Council is adding 20 free community events to the existing calendar, while retaining signature events like Moreton Bay Food & Wine Festival, Kite Fest, and Jetty-2-Jetty.
“All up, we will deliver in partnership with MBRIT 53 events and festivals right across the region including 43 free events which means there’ll be a celebration somewhere in Moreton Bay almost every week of the year,” Mayor Flannery said.
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More than $20 million will be invested in libraries, arts and community facilities.
“I know that Healthy Active Moreton is a hit with locals, and I am pleased that the increased funding will continue again this year towards this valuable program,” he said.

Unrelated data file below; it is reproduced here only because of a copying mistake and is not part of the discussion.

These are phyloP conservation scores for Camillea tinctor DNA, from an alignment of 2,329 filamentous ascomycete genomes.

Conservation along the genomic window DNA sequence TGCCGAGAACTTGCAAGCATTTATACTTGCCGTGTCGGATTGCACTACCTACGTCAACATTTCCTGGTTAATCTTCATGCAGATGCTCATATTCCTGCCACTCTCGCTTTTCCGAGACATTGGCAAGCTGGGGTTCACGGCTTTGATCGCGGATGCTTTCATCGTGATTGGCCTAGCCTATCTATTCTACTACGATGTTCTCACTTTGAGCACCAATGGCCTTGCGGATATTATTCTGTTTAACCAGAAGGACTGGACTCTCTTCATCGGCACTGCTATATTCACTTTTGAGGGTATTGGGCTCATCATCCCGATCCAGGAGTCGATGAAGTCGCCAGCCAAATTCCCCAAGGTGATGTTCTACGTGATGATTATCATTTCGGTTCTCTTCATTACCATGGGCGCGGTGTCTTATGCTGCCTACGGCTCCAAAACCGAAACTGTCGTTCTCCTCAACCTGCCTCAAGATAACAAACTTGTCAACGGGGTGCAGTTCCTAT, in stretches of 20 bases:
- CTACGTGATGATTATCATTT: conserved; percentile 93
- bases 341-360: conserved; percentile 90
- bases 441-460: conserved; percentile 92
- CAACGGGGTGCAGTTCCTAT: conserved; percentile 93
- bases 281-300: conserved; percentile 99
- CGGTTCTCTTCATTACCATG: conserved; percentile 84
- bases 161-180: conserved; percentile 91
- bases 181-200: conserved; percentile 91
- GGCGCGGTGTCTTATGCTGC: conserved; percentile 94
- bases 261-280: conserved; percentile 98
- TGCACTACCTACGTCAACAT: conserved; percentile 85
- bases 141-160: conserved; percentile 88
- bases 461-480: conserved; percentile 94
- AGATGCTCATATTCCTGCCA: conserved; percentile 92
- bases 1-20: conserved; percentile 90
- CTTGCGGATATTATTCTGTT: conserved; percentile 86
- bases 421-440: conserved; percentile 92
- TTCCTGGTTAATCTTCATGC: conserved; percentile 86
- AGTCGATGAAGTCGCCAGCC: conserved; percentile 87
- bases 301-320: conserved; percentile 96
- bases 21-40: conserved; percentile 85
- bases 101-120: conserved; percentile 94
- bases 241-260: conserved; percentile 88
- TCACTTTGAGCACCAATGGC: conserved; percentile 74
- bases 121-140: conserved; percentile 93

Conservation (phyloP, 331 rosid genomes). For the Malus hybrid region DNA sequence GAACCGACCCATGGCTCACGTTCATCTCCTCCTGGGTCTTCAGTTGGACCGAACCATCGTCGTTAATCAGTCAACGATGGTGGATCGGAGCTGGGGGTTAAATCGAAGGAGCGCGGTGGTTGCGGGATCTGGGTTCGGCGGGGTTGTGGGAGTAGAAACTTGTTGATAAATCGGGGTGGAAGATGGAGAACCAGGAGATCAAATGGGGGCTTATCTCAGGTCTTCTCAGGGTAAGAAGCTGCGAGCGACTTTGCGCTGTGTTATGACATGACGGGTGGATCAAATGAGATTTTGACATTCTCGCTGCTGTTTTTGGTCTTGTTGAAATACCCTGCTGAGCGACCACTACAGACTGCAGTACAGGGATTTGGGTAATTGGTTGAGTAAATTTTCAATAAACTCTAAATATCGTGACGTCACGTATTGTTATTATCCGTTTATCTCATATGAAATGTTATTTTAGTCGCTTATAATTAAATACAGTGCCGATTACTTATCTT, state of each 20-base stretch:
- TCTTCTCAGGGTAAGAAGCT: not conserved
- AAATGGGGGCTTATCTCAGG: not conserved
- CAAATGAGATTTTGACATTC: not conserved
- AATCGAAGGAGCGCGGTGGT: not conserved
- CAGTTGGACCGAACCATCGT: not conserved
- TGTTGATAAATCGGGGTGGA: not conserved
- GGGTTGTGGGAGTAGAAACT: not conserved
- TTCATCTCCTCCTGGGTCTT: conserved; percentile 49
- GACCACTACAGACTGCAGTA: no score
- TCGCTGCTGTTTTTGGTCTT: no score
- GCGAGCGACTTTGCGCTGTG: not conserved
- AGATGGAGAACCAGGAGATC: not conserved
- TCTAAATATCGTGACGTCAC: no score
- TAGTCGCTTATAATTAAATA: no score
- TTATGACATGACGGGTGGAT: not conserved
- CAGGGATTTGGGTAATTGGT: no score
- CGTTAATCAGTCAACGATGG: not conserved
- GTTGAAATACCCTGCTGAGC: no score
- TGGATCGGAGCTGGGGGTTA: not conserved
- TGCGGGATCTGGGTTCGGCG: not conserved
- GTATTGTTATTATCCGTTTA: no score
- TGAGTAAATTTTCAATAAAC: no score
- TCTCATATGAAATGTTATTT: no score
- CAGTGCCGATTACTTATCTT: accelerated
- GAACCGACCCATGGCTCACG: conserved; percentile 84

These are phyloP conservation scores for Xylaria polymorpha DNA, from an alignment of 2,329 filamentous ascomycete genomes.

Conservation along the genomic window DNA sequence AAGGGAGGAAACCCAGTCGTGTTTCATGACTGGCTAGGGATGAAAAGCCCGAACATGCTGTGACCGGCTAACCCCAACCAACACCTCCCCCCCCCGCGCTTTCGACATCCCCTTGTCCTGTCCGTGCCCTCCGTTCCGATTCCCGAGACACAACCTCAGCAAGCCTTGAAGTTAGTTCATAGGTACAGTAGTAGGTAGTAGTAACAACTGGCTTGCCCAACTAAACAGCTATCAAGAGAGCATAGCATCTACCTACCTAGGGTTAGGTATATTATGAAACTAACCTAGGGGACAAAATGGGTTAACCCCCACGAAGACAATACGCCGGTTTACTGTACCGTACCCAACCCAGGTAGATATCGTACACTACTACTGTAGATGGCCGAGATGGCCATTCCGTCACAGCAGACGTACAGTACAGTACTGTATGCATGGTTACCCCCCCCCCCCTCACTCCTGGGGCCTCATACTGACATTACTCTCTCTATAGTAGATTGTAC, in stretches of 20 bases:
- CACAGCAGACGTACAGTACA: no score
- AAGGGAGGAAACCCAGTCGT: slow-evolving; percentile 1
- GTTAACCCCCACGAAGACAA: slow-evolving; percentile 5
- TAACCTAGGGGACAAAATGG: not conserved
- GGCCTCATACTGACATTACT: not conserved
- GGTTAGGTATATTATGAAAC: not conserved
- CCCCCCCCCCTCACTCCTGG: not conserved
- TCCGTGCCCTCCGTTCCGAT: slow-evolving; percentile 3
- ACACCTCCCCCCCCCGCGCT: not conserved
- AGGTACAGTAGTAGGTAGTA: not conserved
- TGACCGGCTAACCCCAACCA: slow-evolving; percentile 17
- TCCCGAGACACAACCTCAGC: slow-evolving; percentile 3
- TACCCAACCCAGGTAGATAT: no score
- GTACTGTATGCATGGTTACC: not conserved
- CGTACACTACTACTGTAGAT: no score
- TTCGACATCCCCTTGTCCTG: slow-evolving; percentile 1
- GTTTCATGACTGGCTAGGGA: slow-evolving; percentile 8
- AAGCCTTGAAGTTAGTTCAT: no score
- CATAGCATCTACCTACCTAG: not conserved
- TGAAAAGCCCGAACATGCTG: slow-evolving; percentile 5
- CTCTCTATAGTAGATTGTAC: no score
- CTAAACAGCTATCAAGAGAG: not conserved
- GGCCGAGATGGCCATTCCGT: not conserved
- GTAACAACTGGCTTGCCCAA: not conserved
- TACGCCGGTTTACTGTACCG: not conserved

“I can confirm we will be upgrading the Albany Creek, Woodford, Bribie Island and Strathpine libraries. We are also going to include a welcome statement from our First Nations people at the entrance to each library, to celebrate the unique languages of our region.
“And events like Anywhere Festival and Park Jam will be back by popular demand.”
Mayor Flannery said the council’s debt would be “extremely manageable over the coming years”.
“The total assets currently owned by Council on behalf of our communities are valued at about $8 billion, while the debt on these assets is only around $313 million.
“To put this into perspective, this is the equivalent of owning a house today valued at $800,000 and having a mortgage of about $30,000.”